I nodded in agreement. "What do you reckon? A fall-out amongst thieves. or Dant trying to cover his tracks?"

Within the next ten minutes the forensics' team was going over the place, but I didn't expect them to find any more than we had.

"Let's pick up Dant," I said.

We headed up the narrow stairs to the roofport of the building where we had left the AGC. When we got there I noticed that a Rover AGC that had been there when we arrived was still there and that there was someone sitting in it. Curious, I walked over and rapped on the window. The head that turned to look at me was blackened plastic with silver skull showing through from underneath. I hurriedly stepped back pulling my detective issue thin gun as I did so. I ran into Jape just as the door clicked open. With both had our thin guns trained as the android stepped out and stood.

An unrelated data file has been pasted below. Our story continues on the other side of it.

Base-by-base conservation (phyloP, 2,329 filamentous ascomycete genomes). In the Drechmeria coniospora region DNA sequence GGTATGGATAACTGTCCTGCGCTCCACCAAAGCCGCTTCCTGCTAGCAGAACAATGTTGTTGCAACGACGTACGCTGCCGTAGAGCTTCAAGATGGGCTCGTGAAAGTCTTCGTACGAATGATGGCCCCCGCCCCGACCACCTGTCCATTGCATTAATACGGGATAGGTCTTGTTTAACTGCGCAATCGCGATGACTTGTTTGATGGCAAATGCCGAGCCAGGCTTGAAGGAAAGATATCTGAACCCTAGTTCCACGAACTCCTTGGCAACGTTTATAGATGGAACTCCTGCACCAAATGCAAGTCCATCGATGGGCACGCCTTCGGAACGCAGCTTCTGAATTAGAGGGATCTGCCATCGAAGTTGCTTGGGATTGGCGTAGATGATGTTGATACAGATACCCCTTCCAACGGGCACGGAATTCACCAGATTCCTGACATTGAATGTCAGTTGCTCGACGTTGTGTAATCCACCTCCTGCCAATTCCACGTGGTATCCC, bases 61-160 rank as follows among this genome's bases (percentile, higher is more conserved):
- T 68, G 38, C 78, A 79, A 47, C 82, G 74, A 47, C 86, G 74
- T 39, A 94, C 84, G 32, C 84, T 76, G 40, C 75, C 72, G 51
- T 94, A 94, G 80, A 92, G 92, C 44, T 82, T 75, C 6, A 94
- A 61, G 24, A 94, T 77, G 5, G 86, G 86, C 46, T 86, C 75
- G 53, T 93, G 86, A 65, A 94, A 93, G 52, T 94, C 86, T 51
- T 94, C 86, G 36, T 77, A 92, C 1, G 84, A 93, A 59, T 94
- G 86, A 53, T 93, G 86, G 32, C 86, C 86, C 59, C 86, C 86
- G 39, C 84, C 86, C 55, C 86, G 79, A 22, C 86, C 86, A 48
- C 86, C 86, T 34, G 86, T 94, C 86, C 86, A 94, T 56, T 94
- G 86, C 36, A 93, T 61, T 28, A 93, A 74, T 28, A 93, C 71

"Lie down on the ground!" shouted Jape.

The android started walking towards us. I shot it in the head. There was a loud clang as the single needle my gun fired detonated and took away the rest of the android's face. It's head merely tilted to one side for a moment before straightening up. It just looked even more frightening now. We both opened up on it then; mini explosions stripping away its scorched businesswear and exposing more of its ceramal skeleton. Simultaneously we both moved out of its way and continued firing. We both ceased firing at the same time as it continued walking. It walked right across the roofport, hit the boundary rail, and went over the edge. We later learnt that Devoy's hits with the QC laser had caused a brittleness in its optic circuitry. Our first shots had caused that circuitry to break down and it had continued in a loop on one internal instruction: walk.